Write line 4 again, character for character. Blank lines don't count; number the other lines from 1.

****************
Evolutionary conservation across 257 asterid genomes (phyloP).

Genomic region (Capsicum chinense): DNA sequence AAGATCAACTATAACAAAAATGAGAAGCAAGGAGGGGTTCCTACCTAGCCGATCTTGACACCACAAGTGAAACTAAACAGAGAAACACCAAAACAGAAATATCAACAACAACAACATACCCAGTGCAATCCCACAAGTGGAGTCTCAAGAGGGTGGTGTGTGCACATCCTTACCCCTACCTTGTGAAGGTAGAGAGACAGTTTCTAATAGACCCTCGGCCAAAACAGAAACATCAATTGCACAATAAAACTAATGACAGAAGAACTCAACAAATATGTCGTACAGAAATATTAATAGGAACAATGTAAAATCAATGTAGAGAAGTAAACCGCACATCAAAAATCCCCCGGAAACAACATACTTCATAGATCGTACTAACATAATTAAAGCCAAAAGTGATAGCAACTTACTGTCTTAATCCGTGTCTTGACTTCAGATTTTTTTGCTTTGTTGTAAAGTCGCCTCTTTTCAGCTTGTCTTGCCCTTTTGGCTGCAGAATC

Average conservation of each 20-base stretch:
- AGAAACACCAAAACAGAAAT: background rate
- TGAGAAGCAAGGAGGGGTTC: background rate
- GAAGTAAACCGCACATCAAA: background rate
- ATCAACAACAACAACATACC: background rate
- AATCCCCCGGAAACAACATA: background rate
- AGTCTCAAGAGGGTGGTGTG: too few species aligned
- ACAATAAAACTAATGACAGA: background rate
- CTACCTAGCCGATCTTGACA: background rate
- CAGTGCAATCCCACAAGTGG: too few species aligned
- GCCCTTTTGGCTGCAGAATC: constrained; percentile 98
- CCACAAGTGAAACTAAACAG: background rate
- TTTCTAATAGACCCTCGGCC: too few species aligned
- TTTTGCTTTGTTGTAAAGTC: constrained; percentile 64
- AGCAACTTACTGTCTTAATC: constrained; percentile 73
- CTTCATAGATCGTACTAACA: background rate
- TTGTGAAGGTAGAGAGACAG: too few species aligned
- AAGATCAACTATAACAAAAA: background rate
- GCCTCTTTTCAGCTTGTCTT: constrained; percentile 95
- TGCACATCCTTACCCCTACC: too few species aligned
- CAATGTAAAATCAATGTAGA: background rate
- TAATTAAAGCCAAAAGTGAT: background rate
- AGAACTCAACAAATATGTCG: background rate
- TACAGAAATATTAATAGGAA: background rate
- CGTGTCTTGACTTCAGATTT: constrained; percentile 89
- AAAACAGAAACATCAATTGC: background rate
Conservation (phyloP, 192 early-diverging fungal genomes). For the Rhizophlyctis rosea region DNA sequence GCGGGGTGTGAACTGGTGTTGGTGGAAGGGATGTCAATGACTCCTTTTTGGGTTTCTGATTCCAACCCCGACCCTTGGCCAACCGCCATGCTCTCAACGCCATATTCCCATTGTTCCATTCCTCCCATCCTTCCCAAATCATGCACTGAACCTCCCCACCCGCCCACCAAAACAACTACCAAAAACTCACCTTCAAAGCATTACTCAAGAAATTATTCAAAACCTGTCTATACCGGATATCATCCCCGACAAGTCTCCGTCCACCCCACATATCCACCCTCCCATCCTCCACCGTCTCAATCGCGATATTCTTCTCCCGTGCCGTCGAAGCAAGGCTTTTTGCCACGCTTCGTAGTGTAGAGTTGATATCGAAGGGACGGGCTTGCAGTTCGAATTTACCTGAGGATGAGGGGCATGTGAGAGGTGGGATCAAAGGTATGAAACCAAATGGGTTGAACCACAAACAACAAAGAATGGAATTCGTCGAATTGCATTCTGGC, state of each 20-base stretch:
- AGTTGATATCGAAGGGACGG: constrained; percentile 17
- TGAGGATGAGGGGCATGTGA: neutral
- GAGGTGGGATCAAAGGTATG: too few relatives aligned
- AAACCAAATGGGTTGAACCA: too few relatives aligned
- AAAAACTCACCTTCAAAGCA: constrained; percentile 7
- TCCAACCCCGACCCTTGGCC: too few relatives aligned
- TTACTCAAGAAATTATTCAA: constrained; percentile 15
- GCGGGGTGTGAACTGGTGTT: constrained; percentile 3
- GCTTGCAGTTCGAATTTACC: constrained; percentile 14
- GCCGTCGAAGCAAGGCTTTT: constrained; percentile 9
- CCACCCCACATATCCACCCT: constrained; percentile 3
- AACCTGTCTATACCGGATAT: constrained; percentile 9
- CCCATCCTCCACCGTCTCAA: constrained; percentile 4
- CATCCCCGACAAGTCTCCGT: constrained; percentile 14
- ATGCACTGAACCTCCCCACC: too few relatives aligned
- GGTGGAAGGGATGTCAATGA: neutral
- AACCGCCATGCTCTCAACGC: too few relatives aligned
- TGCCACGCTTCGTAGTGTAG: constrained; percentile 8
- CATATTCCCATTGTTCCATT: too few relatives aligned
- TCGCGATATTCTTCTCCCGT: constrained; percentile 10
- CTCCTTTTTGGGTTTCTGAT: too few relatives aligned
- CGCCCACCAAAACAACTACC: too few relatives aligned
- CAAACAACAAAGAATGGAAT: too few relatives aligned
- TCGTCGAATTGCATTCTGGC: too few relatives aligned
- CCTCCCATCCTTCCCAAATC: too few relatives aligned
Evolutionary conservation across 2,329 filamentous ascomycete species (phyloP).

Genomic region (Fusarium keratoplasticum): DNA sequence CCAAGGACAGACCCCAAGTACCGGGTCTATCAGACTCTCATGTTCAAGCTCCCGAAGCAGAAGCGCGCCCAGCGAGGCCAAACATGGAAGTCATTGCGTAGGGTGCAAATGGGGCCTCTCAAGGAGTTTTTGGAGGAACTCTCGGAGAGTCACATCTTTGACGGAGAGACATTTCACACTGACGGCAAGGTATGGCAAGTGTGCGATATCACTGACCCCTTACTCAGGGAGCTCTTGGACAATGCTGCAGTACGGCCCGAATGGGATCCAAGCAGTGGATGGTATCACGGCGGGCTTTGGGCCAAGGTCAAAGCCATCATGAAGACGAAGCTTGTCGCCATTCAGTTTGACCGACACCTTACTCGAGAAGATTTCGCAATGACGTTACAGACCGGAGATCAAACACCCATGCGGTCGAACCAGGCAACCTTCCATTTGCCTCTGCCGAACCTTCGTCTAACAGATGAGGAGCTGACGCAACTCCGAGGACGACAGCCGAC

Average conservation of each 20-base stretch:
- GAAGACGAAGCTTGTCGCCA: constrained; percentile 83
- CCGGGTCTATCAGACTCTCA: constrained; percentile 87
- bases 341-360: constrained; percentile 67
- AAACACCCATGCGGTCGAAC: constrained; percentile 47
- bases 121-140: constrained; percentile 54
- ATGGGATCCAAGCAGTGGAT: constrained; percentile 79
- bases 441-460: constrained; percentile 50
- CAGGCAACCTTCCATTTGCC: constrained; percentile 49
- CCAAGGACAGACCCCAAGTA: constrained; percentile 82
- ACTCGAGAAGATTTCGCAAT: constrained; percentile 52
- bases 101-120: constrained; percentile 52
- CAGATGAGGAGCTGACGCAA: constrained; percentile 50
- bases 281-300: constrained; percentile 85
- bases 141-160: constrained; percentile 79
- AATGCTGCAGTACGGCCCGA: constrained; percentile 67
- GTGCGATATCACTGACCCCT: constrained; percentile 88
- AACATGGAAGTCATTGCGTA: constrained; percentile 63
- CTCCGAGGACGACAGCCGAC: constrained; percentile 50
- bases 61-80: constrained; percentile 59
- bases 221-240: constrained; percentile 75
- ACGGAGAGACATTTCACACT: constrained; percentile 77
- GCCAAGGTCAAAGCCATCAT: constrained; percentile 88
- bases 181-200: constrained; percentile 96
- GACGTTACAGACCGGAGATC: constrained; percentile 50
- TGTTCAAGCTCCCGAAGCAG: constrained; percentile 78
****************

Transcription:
- AGAAACACCAAAACAGAAAT: background rate